You might not have heard his name, but Christopher Behnam prevented what could have been one of the worst aviation disasters in US history.
He was the captain of the United Airlines flight that had to make an emergency landing in Honolulu last year after the engine cover came off in midair.
There were 381 people inside that plane and some of the passengers said they really thought they were going to die. Now we hear from Captain Behnam, and his side of the story is just as chilling.
United flight 1175 from San Francisco was about 200 miles from Honolulu when the cover from the right engine came off. Soon after, passengers took video of themselves saying goodbye to their families.
“All of a sudden it felt like we hit a brick wall at 500 miles an hour, the right engine exploded,” said Behnam.
He says the automatic pilot and throttle were immediately disconnected, and the plane started rolling.
“I do acrobatic flying so I knew what needs to be done. You can’t have the airplane roll on its back. It could have been the end of it,” he said.
He had to work with his co-pilot, First Officer Paul Ayers, but that was a challenge on its own.
“The explosion was so loud, the airplane was shaking so bad that we could hardly see the engine instruments. We had to shout on top of our lungs in order to communicate with each other,” said Behnam.
They were able to turn off the right engine, which helped, but the plane was still shaking.
“Imagine a semi-truck going at 200 miles an hour over railroad tracks with no shock absorbers,” Behnam said.
So for the next 40 minutes, Behnam had to focus all his energy in landing the plane, preferably on the runway. He points out that 777 jets are not designed to land in the water.
“You hit the water at 200 miles an hour there’s gonna be a very bad outcome,” he said.
But losing one engine wasn’t the only challenge. There was the lack of visibility.
“As we started descending from 36,000 feet, we entered the clouds at 33,000 feet all the way to 2,500 feet. So I had no visual reference to Honolulu, where the airport is,” said Behnam.
He had to rely on his instruments, but some were not working. So he and his co-pilot had to do their own calculations.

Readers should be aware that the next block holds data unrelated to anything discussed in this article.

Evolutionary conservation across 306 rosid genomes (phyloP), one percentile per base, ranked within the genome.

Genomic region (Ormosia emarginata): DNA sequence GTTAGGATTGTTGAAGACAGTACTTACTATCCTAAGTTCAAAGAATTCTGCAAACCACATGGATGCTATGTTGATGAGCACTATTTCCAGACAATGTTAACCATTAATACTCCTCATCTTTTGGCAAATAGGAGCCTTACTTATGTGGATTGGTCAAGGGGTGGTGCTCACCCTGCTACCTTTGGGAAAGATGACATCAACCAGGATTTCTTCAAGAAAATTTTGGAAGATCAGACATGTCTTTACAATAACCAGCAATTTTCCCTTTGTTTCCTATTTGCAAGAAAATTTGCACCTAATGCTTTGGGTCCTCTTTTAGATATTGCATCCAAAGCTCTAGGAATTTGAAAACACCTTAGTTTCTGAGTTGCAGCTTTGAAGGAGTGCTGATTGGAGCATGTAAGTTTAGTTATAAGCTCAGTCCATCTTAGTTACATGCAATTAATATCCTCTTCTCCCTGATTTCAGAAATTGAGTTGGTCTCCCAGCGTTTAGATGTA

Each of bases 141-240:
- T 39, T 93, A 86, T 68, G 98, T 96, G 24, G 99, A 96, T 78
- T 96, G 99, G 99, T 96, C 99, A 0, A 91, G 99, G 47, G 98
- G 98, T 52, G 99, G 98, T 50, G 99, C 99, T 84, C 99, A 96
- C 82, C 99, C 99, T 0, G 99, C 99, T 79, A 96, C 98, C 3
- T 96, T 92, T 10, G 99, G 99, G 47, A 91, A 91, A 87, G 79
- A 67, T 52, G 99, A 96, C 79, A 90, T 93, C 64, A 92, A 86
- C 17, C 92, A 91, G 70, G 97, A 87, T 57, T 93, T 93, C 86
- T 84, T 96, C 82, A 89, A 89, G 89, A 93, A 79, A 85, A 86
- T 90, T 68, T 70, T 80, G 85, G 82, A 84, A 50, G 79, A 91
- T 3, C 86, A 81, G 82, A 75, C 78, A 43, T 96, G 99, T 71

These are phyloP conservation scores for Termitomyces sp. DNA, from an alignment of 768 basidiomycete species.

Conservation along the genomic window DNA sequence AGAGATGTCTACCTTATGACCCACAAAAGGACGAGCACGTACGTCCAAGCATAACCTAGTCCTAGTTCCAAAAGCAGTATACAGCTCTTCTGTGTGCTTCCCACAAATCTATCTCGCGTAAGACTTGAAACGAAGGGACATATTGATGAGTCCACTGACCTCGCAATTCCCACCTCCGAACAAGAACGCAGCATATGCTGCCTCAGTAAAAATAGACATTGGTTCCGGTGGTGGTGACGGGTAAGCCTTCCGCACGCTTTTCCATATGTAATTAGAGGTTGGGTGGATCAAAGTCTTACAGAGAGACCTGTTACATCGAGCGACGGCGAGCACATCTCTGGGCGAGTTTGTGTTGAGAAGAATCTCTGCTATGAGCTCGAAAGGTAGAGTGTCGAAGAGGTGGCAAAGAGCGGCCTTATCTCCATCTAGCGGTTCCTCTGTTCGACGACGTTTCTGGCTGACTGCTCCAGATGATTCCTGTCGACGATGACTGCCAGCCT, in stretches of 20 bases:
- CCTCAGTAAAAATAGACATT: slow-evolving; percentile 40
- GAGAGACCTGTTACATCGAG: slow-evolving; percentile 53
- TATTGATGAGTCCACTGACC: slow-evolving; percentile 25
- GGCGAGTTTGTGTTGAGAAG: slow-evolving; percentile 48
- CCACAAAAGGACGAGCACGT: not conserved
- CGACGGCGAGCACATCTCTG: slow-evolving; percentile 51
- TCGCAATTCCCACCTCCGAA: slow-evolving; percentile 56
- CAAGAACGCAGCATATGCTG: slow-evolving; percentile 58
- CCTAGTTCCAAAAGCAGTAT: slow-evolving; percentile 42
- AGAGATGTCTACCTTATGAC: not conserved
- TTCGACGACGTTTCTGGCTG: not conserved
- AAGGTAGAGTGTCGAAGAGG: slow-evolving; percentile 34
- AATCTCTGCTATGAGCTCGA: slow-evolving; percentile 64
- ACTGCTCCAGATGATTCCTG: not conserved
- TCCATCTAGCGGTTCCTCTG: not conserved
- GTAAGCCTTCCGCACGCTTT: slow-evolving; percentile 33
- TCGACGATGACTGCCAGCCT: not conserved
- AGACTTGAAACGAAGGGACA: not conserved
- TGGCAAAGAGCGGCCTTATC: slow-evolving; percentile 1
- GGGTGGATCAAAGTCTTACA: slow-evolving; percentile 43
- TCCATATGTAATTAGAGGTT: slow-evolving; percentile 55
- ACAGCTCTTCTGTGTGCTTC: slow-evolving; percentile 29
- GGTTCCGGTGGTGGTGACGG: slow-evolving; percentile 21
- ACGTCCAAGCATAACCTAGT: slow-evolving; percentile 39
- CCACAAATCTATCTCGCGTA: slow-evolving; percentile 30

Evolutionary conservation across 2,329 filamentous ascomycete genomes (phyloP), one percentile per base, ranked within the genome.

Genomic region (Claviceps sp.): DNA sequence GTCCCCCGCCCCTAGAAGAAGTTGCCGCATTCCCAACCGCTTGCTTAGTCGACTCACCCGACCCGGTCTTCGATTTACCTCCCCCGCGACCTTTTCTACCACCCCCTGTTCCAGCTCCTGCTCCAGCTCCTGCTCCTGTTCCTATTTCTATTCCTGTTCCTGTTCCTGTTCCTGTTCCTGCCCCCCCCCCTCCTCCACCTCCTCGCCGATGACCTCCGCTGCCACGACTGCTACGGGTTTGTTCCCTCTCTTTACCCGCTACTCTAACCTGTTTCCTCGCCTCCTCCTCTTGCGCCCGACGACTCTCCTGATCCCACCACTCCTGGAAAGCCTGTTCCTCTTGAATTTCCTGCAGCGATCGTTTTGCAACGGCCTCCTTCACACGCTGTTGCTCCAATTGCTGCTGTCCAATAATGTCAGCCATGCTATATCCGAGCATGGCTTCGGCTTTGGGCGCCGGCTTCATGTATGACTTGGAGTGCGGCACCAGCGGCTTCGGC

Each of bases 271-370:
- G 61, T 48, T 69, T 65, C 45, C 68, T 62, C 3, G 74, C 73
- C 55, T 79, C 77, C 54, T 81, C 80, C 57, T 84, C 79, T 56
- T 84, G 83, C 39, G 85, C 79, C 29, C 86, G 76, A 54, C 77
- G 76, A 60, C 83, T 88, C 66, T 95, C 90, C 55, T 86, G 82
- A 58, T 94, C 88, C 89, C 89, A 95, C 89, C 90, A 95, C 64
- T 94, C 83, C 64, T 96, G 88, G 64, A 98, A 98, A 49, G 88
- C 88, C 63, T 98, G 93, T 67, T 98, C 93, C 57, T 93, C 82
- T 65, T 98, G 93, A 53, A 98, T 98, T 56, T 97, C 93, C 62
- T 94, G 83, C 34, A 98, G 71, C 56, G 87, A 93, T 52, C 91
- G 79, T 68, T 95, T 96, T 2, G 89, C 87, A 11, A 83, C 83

“In my head I was doing altitude, airspeed, distance to the runway, altitude, airspeed, distance. So I was calculating my rate of descent so I will end up in Honolulu right on the dot,” said Behnam.
He adds, thankfully, there was a third pilot in the cockpit, First Officer Ed Gagarin, a Hawaii resident who wanted to get on the flight but the cabin was full. So he sat in the jumpseat. Behnam said having that extra pilot was critical so he can focus on just flying the plane.
Behnam had to figure out just the right airspeed because if he went too fast it felt like the plane was gonna fall apart. Too slow and the plane would stall and plunge.
“It literally felt like if I put a plate on my hand with a ball bearing in the middle. I had to keep that airplane balanced for 40 minutes,” said Behnam.
He admits there were moments in those 40 minutes when he thought they were not gonna make it.
“I made one decision that morning that today is not the day for us to die. I had not said goodbyes to my family, kids,” he said.
And of course there were some 370 passengers plus crew members.
“Oh my God, there is a town back there. I’m carrying a small town. I had to make it,” said Behnam.
When they landed safely, with no one injured, the pilots stood by the door to thank the passengers as they got off the plane. The passengers were appreciative too.
Behnam, Ayers, and Gagarin, were honored last month in Washington D.C. by the pilots union, the Air Line Pilots Association, with the Superior Airmanship Award. It’s only the fifth time the award had been given, and also put them in the union magazine’s cover. Behnam’s family, including his two boys and two girls were there with him.
Behnam still flies with United Airlines and has been doing so for more than 30 years. The National Transportation Safety Board is still investigating the cause of why the engine cover came off.